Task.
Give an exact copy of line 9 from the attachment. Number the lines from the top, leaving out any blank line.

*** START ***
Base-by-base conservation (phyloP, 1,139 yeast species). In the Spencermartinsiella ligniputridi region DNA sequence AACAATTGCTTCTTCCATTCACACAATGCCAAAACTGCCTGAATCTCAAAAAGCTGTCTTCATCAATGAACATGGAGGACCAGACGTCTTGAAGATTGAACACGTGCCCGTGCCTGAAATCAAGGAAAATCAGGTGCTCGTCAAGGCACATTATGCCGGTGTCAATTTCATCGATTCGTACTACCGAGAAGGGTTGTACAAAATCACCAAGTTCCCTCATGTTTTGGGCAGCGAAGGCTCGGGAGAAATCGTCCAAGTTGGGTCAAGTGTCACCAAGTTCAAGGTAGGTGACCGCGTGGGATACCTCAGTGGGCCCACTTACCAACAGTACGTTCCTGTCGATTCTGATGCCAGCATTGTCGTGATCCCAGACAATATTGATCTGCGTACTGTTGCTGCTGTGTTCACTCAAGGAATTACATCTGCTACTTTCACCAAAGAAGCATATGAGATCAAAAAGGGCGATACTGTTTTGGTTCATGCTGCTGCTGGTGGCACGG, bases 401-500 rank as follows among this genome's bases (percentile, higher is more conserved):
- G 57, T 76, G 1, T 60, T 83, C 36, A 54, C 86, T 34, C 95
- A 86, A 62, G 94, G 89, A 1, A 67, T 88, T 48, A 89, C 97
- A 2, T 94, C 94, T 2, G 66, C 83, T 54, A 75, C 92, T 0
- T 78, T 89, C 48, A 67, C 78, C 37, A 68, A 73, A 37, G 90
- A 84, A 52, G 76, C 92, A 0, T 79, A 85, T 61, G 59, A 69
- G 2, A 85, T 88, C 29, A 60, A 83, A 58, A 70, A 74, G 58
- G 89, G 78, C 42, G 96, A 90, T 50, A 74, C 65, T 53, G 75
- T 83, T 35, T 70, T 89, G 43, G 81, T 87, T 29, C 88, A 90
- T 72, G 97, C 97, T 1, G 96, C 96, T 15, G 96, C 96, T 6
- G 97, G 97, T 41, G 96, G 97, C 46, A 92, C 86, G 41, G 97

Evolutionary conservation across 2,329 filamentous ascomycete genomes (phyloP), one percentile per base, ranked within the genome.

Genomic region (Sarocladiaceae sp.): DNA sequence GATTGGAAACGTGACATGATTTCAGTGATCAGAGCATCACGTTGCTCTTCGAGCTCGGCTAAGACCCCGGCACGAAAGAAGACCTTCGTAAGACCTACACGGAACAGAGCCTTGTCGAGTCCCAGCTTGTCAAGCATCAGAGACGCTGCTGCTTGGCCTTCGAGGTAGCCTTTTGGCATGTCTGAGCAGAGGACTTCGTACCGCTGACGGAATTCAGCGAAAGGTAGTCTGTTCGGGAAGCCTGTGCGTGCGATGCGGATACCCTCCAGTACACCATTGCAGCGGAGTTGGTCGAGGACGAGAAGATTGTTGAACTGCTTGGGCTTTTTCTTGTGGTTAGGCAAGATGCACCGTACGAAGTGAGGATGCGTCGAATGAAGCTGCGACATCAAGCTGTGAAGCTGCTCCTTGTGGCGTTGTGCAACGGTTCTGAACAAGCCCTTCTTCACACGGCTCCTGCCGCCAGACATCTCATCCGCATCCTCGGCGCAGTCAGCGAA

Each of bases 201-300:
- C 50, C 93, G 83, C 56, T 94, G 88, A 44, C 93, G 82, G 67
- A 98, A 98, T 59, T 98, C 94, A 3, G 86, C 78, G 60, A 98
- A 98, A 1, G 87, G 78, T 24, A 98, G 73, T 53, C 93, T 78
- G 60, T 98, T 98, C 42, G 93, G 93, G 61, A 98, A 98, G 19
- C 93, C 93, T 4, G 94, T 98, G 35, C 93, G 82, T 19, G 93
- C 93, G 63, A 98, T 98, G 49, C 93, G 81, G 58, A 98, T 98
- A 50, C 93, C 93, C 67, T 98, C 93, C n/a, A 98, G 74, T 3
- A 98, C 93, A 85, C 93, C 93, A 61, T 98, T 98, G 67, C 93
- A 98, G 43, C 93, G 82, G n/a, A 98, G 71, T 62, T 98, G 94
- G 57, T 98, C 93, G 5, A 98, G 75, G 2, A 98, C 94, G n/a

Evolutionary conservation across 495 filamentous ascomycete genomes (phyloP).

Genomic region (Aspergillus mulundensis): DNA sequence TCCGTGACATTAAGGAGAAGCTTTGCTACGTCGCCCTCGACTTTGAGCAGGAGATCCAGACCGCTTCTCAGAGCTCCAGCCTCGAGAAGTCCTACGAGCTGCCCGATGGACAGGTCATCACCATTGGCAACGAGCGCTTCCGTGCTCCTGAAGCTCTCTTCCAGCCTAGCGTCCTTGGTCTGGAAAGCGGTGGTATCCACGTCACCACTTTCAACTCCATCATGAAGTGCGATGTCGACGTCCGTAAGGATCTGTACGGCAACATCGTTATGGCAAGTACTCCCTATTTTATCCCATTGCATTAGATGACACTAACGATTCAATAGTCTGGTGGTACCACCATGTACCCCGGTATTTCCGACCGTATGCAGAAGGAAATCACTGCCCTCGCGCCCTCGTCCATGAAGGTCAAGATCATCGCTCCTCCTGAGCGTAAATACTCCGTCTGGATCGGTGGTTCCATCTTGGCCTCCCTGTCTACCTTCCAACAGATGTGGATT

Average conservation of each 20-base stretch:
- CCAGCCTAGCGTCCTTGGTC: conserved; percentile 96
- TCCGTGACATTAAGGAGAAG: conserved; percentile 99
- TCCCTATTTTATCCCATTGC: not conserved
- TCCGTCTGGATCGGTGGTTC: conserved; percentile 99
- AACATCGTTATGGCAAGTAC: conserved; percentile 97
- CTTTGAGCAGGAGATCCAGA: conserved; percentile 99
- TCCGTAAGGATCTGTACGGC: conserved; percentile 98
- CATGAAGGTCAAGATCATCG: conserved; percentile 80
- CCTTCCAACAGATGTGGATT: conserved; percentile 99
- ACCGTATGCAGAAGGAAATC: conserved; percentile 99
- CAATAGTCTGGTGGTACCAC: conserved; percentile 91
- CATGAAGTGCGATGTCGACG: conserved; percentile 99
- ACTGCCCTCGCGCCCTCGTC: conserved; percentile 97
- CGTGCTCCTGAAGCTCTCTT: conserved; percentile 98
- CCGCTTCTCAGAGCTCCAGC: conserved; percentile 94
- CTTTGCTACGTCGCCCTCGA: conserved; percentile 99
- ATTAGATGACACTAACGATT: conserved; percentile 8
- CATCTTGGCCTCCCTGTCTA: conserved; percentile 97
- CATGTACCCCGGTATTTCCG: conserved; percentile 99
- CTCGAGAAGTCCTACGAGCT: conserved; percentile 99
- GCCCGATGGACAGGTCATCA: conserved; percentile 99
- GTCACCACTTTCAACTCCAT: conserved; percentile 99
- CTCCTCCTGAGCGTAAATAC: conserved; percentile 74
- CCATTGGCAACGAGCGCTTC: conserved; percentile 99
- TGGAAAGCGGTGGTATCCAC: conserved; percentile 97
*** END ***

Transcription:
- T 83, T 35, T 70, T 89, G 43, G 81, T 87, T 29, C 88, A 90